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trying to identify (fingerprints)

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trying to identify (fingerprints)

Post  jeanette on Sun Aug 15, 2010 1:52 pm

Is there any advice on how to identify fingerprints. In all the books with the drawings I can easily say what is what, but on real prints I cannot. Unlike the books they are so unclear. I have just taken my own and I cannot say what any of them are.
Jeanette.


Last edited by Martijn (admin) on Sat Sep 04, 2010 12:01 pm; edited 1 time in total (Reason for editing : Title specification)
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Re: trying to identify (fingerprints)

Post  Martijn (admin) on Sun Aug 15, 2010 3:03 pm

jeanette wrote:Is there any advice on how to identify fingerprints. In all the books with the drawings I can easily say what is what, but on real prints I cannot. Unlike the books they are so unclear. I have just taken my own and I cannot say what any of them are.
Jeanette.
Great question Jeanette!

Well, first of all one needs to have 'sharp eyes' - for observing fingerprints is usually a matter of details.

Second, it is important to become aware of the role of the so-called 'triradius' (sometimes called: delta, apex) - for after identifying the triradii in a fingerprint, it is usually quite easy to classify far most fingerprints.

Third, the 'Science of Fingerprints' is sort of the Bible for the technical aspects of identifying fingerprints; Google books presents almost the full book, see: http://books.google.com/books?id=1Dvc0rRJSRgC




* PS. Just in case you're also using Richard Unger's method (with his book or books presented by his students), please be aware that his method doesn't follow the normal method that is used all over the world to identify a fingerprint.

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Re: trying to identify (fingerprints)

Post  jeanette on Sun Aug 15, 2010 10:06 pm

Hi Martijin,
Thanks verymuch for the reply and information, when I get time I will look it all up. This has reminded me of when my husband died and a friend of mine sat with me and, in trying to comfort me, said that she thought that of all the billions of people that had died it was not possible that all these people could go to this place called heaven, and I said I thought that was right, but now when I realise that all these billions of people do not have the same fingerprints I think anything is possible. Thanks again for the information.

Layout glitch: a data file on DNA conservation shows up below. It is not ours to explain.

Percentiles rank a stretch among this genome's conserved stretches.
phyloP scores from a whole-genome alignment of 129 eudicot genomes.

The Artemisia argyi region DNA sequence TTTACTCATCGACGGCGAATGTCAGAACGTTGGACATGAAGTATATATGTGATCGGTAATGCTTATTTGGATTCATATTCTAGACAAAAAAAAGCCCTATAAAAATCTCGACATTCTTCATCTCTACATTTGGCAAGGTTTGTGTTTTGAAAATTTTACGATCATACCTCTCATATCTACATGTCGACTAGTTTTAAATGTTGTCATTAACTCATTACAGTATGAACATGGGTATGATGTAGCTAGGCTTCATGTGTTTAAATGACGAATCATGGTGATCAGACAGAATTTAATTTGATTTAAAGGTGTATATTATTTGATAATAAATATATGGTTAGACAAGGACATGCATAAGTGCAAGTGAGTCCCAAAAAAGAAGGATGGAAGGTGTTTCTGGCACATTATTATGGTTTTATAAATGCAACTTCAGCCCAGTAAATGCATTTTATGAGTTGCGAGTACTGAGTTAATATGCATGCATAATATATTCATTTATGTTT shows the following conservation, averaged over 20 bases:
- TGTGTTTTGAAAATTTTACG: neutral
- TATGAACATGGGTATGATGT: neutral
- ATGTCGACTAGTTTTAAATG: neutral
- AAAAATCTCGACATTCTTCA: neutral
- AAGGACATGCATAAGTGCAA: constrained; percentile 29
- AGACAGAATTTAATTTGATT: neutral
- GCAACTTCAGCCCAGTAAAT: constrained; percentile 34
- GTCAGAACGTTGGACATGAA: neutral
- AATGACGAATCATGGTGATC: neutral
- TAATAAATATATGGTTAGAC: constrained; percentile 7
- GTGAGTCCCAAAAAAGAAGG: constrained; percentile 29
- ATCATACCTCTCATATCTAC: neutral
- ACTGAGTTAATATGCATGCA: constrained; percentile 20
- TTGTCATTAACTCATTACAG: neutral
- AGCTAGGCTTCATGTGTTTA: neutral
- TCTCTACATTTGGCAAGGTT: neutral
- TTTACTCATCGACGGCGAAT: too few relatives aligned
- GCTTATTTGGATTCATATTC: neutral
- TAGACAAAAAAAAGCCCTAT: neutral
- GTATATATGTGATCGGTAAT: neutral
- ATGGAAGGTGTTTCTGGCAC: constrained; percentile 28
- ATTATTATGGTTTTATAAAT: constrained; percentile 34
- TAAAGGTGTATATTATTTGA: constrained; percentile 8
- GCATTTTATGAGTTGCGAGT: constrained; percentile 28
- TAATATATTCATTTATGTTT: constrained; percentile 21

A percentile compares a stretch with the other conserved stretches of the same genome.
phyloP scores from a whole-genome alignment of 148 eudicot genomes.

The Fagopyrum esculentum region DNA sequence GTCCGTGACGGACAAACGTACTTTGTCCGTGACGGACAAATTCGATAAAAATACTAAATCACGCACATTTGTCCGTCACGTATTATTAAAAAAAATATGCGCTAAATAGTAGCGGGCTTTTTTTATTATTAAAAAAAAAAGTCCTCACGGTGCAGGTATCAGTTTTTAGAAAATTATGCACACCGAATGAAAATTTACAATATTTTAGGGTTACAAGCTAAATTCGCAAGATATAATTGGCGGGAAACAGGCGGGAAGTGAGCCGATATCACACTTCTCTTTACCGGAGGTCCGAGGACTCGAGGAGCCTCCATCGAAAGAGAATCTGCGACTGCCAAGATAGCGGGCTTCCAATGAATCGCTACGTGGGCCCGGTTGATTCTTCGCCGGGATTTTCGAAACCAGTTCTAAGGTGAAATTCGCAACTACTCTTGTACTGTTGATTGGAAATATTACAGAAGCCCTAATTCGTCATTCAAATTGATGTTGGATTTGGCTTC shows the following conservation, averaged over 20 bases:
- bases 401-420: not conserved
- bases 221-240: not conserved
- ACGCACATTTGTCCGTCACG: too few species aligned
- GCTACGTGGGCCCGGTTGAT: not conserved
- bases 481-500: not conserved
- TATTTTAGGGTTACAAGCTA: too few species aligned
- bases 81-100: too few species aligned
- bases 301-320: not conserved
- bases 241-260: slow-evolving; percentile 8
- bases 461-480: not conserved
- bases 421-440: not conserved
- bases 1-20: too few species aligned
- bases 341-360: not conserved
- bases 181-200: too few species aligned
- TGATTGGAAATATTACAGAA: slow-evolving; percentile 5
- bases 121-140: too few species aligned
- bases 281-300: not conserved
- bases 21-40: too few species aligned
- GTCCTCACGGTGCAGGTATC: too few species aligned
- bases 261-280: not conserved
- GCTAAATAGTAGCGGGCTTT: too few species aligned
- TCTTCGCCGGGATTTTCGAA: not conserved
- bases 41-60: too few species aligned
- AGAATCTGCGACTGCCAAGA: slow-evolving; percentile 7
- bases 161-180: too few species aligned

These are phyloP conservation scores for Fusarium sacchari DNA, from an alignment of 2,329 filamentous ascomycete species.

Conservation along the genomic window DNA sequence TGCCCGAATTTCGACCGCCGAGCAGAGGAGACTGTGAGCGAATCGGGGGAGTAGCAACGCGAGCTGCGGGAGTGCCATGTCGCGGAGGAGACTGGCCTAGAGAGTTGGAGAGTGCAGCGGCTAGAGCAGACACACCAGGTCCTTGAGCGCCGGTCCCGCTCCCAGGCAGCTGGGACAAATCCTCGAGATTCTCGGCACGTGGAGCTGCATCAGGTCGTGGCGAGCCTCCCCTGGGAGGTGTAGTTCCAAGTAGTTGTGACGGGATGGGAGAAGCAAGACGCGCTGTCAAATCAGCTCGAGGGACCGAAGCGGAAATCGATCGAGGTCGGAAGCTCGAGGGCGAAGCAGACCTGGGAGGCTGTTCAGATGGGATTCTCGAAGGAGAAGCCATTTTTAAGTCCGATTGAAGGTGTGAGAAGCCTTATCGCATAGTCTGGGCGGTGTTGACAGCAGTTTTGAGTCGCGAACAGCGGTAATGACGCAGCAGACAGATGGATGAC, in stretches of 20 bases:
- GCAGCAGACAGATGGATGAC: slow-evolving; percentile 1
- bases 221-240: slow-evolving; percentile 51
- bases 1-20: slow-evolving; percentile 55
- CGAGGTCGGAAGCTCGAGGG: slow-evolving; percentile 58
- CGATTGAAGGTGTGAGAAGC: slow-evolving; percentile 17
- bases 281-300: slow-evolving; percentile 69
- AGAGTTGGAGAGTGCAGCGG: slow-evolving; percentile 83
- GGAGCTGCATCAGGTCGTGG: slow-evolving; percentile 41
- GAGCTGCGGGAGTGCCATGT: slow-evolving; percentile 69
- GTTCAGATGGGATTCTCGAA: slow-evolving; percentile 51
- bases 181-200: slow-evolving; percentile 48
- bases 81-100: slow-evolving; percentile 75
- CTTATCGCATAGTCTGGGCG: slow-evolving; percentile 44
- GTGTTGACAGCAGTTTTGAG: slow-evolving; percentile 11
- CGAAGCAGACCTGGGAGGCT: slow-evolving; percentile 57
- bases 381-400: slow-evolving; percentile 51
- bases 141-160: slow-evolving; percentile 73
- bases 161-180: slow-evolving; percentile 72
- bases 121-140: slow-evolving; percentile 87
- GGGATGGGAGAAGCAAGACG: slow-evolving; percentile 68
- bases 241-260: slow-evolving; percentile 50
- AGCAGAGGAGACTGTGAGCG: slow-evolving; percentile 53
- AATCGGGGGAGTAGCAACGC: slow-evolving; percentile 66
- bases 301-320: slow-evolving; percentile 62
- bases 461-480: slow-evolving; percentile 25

Jeanette.
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Re: trying to identify (fingerprints)

Post  Lynn on Mon Aug 16, 2010 12:00 am

hi Jeanette,

If you are able to post your fingerprints here, we can have a look.
I agree with Martijn that you need good eyesight to check the skin ridges (& Martijn's eyesight seems better than mine!) - good magnifying glass helps! triradius being most important in identifying prints. triradius or 'delta' looks like a kind of triangle where 3 sets of skin ridges meet. Check out Ed Campbell's site -
http://www.edcampbell.com/PalmD-History.htm
1st diagram is triradius.

very simply / basically -
arch has no triradius,
tented arch has central triradius,
loop has one triradius set to one side,
whorl has 2 triradii, one at each side,
composite also has 2 triradii with "s" shape in centre.

I think you're right - anything is possible!
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Re: trying to identify (fingerprints)

Post  jeanette on Mon Aug 16, 2010 11:58 am

Hi Lynn,
I would love to find out what my fingerprints are but I don't know how to post them and I don't even know how to go about photgraphing them. After the body position discussion I am convinced I must have simple arches. Fixed ideas,steeped and stuck in tradition. Thanks again for the advice.
Jeanette.
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fingerprint identification

Post  Pamelah on Sat Aug 28, 2010 11:22 pm

Jeanette, if you have a digital camera take a photo of each finger and then when you post it, label it (right thumb) etc.

Or if you don't have access to a digital camera, you can put lipstick on each finger on one hand, then roll each finger on a piece of paper. If you have a way to scan, you can scan that paper, with each finger labeled, and then post it as an attachment. If you don't have the capacity to do either of these, do you have any friends who have digital photo equipment?
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fingerprints